Grading performed a valuable function, he wrote. It increased classroom discipline and decreased the need for each school to inflict corporal punishment from an average of ten times to one. In a classroom where the pupil/teacher ratio could be as high as two hundred to one, this innovation greatly increased the time the teacher could keep the student on task. The Superintendent used his role and standing in the community and early Lowell school administrations used their influence over the citizenry to dictate new educational progress. “The wear of nervous energies was greatly reduced.” he noted.

Curriculum exhibited a heavy emphasis on English as the primary language. “Spelling” was an important course. In Lowell, which had a centralized school system, control was exercised predominantly by the City Fathers. Curriculum was by the city, and implemented by a heavy planning process. As stated, it was measured by grading after 1862. “Idle hands,” the Superintendent noted, “will not remain idle heads.” Citing studies, as well as the experiences of students in the city schools, both younger and night school students, the Superintendent could only compliment the system that saw the use of grades to teach more quickly and determine the abilities of the students through grading.

Every evening, thousands of mill workers were able to take part in adult educational classes (Lowell School Committee Minutes, 1862). Lowell educators saw each mill girl’s life carefully dictated by the clock, the supervisor, and the like. That seemed to influence the curriculum in the classroom. Students were expected to be on time and prepared. By 1862, Lowell’s citywide school system consisted of forty-seven primary schools, one intermediate school which was widely criticized, eight grammar schools and one High School. (ibid.)

The mill owners had a strong interest in the Lowell educational system. They maintained a constant vigil, were pleased with the grading system, and hired more educated persons. Since we are primarily looking at 1862, it is helpful to determine the effect to the city of the lack of cotton from the South. The city was in the midst of a depression. Education was seen as a means of keeping women working. Men, in many cases, went to war.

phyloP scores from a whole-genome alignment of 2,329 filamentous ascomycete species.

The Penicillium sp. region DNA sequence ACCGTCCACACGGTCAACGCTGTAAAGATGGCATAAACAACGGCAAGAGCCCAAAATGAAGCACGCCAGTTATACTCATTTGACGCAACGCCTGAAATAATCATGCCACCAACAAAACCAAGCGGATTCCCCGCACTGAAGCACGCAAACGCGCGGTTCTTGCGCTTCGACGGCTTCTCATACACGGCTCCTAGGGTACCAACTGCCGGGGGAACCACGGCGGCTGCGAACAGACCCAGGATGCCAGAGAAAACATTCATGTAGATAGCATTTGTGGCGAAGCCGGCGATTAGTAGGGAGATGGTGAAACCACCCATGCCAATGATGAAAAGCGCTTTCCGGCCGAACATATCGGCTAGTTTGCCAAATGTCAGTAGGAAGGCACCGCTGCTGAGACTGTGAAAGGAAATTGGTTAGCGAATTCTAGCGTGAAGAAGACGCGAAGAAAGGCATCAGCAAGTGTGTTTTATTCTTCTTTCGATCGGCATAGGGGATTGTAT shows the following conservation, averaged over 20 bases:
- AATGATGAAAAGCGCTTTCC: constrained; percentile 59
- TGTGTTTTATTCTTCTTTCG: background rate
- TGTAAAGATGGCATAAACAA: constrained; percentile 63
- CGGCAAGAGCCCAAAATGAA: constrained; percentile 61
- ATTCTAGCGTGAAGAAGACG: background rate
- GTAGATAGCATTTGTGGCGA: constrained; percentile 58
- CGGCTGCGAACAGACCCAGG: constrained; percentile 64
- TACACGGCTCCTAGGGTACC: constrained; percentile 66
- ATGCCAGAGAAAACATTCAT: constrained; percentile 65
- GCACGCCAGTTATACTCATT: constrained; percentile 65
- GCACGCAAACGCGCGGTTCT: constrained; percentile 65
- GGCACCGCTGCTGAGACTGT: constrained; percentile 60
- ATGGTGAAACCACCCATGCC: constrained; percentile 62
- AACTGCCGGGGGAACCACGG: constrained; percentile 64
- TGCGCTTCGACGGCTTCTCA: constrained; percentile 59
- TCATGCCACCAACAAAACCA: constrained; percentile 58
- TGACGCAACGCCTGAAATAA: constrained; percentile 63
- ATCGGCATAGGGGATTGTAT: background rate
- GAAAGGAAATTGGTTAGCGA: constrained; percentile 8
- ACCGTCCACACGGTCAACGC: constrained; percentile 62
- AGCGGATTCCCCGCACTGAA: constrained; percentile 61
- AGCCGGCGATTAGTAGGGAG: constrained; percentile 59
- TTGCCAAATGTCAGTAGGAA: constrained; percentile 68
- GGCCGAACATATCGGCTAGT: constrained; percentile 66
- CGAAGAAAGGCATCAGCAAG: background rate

In the next blog, I will attempt to show a relationship between the city and school department.

Meanderings

I have been totally driven to explain the early years of the Lowell school system, and I have not taken time to see what is on my mind. My wife, Vicki, who can do anything, is going to help out Jackie Doherty and be her Campaign Manager. Jackie has her own agenda, and Vicki will have to push that forward, while giving her best effort to the campaign and making it successful. I, for one, find it remarkable that the outgoing Deputy Superintendent garnered close to ninety two thousand dollars in unused sick and vacation time. If a person in business does not use his sick or vacation time, he or she generally loses it. On it goes.

When my father was alive he told me that at some point I would have to write, because that is who I am. In fact, and strangely enough, the day after he died, a pen rolled off of one of my tables and fell on the floor. I thought that was kind of neat. The next day, I was up early again and the entire cup of pens fell off of the same table at the same time of the morning. I looked up and told him “Alright, I will write.” I have and it is one of the most enjoyable things that I do. No one but I was awake that morning. I was ten feet from the pens when they fell. I am under the impression that there are things that happen that we cannot readily explain.